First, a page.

At the mid-way point of 2017, the usual cinematic trends continue, with the best theatrical offerings from January through June mostly festival circuit offerings from the year prior. John Trengove (South Africa) South African director John Trengove, who has been working in television for the past decade, unveils a brave and incredibly moving portrait of repressed sexuality amongst a group of men in a dwindling rural mountain community. Lelio discovers the type of star in Daniela Vega in this Almodovar-esque tale which puts many high-profile English projects featuring trans characters (outside of ) to shame.
In the following list of my favorite titles to date, most of these are festival titles (Sundance, Berlin, Cannes) from 2017 still awaiting general release. The film features singer Nakhane Toure in an exceptional screen debut. Josh & Ben Safdie (US) While it didn’t seem to wow the Cannes jury, Robert Pattinson gives a mightily impressive performance in this gritty cat and mouse number, eluding the police following a botched bank robbery through an undesirable NYC nightscape.
Osamah finished his training at the Australian Film and Televlsion Academy and has a long list of film, TV and theatre credits to his name including lead roles in the award-winning films, “Saved” (dir.
Tony Ayres and starring Claudia Karvan) and “Eliminated” (dir. He has appeared in numerous TV series including City Homicide, East West 101, Sea Patrol, Rush.
After shoring up at Sundance, this will be released theatrically by Kino Lorber in August.
Sebastian Lelio (Chile) Lelio follows up 2013 crowd-pleaser with this tale of a trans woman who must pick up the pieces after the death of her older lover despite his family’s homophobic treatment. Liu Jian (China) Premiering in the Berlin competition, Liu Jian’s noir-ish animated film didn’t seem to make much of a mark, but rest assured this gangster thriller is destined to find a cult audience once it trickles into a theatrical release. His top 3 theatrical releases for 2017: Andrei Konchalovsky's Paradise, Amat Escalante's The Untamed and Terence Davies' A Quiet Passion.
Lovers of alienation cinema should fall in love with this gloomy portrait of a decayed Brooklyn, where the borough absorbs these lost souls like shadows in the dark. , You Were Never Really Here Los Angeles based Nicholas Bell is IONCINEMA.com's Chief Film Critic and covers film festivals such as Sundance, Berlin, Cannes, TIFF and AFI.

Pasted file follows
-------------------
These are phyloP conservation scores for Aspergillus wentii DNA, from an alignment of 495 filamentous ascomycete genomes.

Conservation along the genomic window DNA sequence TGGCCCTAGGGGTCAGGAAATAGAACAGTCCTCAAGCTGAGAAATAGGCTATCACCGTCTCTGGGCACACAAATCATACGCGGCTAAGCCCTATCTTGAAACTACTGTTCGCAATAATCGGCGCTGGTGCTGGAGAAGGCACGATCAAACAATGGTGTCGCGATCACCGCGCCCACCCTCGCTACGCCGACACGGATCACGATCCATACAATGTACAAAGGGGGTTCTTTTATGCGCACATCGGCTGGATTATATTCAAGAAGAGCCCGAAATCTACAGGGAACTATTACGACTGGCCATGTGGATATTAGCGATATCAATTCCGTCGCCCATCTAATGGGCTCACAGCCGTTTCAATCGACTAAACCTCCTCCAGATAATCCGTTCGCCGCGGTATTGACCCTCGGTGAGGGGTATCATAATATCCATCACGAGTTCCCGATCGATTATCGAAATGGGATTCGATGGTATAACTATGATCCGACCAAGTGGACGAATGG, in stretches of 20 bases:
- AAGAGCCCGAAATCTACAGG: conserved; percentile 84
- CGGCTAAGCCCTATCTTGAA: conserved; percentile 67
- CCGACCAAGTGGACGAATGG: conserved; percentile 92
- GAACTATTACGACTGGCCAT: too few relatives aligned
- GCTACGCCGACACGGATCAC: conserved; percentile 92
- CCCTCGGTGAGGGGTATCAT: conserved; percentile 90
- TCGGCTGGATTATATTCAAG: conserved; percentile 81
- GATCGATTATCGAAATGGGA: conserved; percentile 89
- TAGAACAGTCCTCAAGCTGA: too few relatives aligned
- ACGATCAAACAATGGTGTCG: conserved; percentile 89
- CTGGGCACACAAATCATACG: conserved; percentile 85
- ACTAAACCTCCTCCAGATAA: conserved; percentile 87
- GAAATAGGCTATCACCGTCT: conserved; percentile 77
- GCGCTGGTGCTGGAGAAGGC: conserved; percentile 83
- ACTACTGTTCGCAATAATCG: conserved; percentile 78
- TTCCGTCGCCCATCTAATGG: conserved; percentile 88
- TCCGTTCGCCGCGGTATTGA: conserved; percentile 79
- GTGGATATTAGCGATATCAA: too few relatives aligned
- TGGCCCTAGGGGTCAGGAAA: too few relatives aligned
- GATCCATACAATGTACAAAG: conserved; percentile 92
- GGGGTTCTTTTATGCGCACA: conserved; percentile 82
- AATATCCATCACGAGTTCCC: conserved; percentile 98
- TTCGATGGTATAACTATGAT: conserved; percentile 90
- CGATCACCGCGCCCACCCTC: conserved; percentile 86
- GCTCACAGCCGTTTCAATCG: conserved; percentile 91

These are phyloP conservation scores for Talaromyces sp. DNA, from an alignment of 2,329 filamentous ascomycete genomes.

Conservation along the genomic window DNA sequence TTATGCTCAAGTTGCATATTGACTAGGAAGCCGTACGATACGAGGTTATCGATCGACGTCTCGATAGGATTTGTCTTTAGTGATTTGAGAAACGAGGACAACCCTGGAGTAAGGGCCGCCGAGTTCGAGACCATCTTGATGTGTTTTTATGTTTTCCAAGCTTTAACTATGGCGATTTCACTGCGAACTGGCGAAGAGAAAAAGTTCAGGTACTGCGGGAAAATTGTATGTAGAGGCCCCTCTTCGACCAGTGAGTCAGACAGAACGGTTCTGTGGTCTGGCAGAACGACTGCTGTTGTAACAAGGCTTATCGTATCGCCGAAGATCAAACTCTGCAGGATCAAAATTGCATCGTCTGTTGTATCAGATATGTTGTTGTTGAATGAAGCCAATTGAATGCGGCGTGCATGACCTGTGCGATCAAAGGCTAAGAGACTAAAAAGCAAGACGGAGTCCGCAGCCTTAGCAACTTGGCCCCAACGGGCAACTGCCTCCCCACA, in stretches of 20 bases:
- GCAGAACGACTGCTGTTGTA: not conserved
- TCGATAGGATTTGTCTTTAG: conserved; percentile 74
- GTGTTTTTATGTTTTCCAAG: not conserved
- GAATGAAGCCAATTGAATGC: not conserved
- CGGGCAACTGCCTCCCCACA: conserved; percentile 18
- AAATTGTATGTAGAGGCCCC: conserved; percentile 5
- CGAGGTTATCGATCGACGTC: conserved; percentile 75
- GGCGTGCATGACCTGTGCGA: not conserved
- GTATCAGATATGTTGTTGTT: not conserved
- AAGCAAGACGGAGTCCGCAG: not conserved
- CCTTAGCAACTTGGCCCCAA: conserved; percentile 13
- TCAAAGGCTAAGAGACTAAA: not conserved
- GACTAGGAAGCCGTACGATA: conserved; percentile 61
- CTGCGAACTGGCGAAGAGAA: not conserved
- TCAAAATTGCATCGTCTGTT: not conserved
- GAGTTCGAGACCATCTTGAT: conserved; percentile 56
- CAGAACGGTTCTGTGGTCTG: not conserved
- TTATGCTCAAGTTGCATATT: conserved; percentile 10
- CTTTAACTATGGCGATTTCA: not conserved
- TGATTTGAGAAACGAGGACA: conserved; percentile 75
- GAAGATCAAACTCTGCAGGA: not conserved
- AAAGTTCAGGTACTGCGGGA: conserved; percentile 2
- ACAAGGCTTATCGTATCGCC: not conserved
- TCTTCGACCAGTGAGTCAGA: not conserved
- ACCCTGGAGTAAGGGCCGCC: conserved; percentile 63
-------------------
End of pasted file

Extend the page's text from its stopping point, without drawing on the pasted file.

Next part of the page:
Andrew Dosunmu (US) Andrew Dosunmu reunites with DP Bradford Young on his third title, the strikingly photographed and acted , which features Michelle Pfeiffer in one of the most effective performances of her celebrated career. Kantemir Balagov (Russia) An impressive debut from Kantemir Balagov, this tense period piece set in late 90’s Russia examine virulent anti-Semitism and misogyny when a bride and her groom are abducted for ransom, putting considerable strain on the groom’s family and their community. A Fantastic Woman, A Ghost Story, A Quiet Passion, Aki Kaurismäki, Andrew Dosunmu, Andrey Konchalovsky, Ben Safdie, Bright Sunshine In, Claire Denis, Closeness, David Lowery, Dee Rees, Get Out, Good Time, Happy End, Have a Nice Day, Hong Sang-soo, João Pedro Rodrigues, John Trengove, Jordan Peele, Josh Safdie, Julian Rosefeldt, Kantemir Balagov, Liu Jian, Lynne Ramsay, Manifesto, Michael Haneke, Mudbound, Olivier Assayas, On the Beach at Night Alone, Paradise, Personal Shopper, Ruben Ostlund, Sebastián Lelio, Terence Davies, The Conversation, The Ornithologist, The Other Side of Hope, The Square, The Wound, top-stories, Where is Kyra?
30 (produced by Skywlkr) In March 2011, news surfaced that Black Milk had recorded with Jack White, the guitarist and lead vocalist of iconic rock band White Stripes.
Theo Broughton of Hood Research is labeled as legally blind but has enacted vision to lead Hood Research with Reggie Crawford for decades.